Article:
That one time, when I almost created a religion.

When I was 21-years-old I almost created a religion.

It’s 2006 and I am a sophomore in college at Morehead State University. I’m home on summer break.

On one inspired night during this summer, myself and two of my friends decided that we would get together at my parents’ house and watch a movie. We were not unique in the fact that we had a pack of four or five that hung out with great regularity. One of the places we frequented was our friend Zach’s parent’s movie store; the kind of place that has completely died off. At this point they were still around, and we had access to movies (of all levels of quality and obscurities) more or less any time we wanted. 

For reasons unknown to me Zach decided that this would be a great night for us to watch the movie Congo, which was a “blockbuster” film in the mid-90s that united Laura Linney on screen (at last) with Tim Curry and a host of men in really ridiculous gorilla suits. I had never seen this movie, but I knew that when I was a kid they'd promoted the shit out of it (which usually means the movie is shit). Just the trailer of the film made pre-teen me get hyped up and ready to spend my parent’s money.


I could sit here and summarize this movie’s absurdity, but I could never top what Paul Scheer, June Diane Raphael and Jason Mantzoukas did on the How Did This Get Made? podcast. They nailed it. This is a bad movie. It’s very bad. There are tons and tons of scenes that make little to no sense, but the thing that I would like to focus on is one scene in particular that was pointed out by Paul Scheer on the podcast.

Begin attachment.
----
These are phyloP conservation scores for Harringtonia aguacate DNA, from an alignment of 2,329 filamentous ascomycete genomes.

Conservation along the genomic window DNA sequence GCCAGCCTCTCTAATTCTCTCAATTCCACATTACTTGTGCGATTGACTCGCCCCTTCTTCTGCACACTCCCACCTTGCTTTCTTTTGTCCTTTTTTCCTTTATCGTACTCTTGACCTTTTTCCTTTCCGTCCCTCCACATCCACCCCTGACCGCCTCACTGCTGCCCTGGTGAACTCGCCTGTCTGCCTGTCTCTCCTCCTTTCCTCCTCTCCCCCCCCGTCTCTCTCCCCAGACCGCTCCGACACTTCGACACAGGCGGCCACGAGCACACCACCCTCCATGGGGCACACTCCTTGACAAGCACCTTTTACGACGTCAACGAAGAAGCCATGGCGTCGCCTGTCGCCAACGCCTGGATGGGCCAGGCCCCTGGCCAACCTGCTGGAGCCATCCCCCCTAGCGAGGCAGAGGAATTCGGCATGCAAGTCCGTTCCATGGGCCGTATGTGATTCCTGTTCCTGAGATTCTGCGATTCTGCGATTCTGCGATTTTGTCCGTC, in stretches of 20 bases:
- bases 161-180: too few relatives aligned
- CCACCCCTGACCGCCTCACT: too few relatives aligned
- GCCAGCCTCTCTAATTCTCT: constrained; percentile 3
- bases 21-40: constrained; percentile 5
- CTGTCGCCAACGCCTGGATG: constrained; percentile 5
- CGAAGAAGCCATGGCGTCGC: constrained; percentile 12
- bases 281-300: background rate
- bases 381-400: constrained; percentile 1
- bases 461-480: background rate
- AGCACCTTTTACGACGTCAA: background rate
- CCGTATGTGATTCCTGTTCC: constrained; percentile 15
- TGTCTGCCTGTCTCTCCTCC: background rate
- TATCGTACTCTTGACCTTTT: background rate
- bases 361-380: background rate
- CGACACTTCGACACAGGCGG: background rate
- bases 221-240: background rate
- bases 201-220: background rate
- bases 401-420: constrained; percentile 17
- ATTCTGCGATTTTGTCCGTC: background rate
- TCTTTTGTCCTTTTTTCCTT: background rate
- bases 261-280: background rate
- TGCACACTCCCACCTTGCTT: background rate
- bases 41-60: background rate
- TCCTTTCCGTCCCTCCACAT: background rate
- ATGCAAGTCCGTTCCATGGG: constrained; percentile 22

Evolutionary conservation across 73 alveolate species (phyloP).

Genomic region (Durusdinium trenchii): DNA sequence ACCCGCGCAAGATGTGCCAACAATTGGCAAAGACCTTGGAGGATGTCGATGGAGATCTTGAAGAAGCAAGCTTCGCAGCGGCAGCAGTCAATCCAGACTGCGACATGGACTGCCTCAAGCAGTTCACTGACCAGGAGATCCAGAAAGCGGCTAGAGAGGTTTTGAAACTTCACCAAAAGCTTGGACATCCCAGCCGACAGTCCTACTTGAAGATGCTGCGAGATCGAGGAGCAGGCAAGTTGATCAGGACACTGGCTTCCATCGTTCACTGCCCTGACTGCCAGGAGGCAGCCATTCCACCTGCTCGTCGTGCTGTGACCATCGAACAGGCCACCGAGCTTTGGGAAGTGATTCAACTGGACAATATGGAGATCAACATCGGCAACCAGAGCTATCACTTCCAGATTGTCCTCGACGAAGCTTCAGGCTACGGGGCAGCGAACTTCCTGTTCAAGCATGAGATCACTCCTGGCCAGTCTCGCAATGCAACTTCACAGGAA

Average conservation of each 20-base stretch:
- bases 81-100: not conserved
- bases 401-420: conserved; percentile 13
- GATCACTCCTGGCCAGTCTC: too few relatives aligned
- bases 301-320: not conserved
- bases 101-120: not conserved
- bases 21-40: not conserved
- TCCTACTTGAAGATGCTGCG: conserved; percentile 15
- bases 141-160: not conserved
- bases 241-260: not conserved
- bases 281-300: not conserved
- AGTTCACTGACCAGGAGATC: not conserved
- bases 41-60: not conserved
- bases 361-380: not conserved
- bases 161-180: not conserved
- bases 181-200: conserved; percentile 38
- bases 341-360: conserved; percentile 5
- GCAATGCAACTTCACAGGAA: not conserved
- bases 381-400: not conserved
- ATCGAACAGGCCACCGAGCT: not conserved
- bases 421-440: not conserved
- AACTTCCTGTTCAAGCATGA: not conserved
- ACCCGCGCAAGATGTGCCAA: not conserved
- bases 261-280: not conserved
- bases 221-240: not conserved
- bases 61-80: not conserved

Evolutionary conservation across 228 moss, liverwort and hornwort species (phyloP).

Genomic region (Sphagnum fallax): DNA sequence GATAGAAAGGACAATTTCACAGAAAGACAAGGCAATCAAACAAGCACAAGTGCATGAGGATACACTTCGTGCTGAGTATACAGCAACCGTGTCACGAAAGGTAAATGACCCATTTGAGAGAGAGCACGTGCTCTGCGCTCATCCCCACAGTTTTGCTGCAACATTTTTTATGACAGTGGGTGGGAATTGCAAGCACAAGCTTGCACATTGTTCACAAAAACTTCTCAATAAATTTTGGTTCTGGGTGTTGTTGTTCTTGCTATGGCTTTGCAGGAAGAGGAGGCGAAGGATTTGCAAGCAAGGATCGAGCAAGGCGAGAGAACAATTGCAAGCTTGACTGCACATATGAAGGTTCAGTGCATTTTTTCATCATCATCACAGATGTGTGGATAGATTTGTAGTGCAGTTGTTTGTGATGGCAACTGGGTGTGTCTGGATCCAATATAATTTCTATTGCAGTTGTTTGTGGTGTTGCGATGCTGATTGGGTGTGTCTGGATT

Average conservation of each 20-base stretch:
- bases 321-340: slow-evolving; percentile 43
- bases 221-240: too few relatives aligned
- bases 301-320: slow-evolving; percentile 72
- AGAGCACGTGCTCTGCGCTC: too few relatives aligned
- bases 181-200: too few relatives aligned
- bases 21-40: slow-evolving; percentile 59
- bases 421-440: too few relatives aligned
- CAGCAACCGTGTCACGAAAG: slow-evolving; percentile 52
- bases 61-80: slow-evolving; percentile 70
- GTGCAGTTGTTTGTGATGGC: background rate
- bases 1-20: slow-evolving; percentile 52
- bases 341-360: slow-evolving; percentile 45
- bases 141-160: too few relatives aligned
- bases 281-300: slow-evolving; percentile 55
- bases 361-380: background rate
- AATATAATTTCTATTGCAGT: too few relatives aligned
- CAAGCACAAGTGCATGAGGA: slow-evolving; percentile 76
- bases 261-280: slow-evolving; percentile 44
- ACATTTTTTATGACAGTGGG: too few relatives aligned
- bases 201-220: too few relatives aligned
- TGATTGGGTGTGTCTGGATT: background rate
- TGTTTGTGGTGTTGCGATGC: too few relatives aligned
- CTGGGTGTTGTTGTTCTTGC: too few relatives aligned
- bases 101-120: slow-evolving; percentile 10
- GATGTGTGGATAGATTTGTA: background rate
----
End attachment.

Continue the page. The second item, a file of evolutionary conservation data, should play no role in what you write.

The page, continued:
Near the middle of the film, this happens:

Our reaction to this scene was roaring laughter, obviously, because we were all in. We were embracing what this film had to offer because Zach has (apparently) intentionally withheld from us the information that painted this movie sucked, so we were on a journey of surprise as the movie went along. I had no idea it was so bad! The only memories I had were of the promotional materials, which I see now were clearly designed to trick children.

When the snake slithered down the branch, it seemed like 'oh, this snake is gonna cause some problems, so I (in an extremely asinine, high-pitched voice) yelled ‘SNAKE TIME!’ The comedic beat was perfect: my hyping of the scene was cut short by the solider immediately chopping the snake in half with a machete. We lost our minds. It was just too perfectly horrible, and it brought attention to a stupid bit of commentary that would've otherwise been forgotten.

What I did not know was that this was going to become a phrase that would infect our group of friends more or less immediately. From just saying ‘SNAKE TIME,' it quickly evolved to ‘SNAKE TIME, Y’ALL!’ and got applied to situations where it obviously had nothing to do with snakes or really any change in what time it was, chronologically or figuratively.

When I returned to school (two hours away, mind you — basically a different social world) I continued to say it and shared the story with some friends, and for some reason it caught on with them, too. We had stumbled upon an accidental mantra, and this mantra meant absolutely nothing.

After really sitting down and recounting what happened here, I think this is where things started to get bizarre. You read that correctly: it’s not bizarre yet.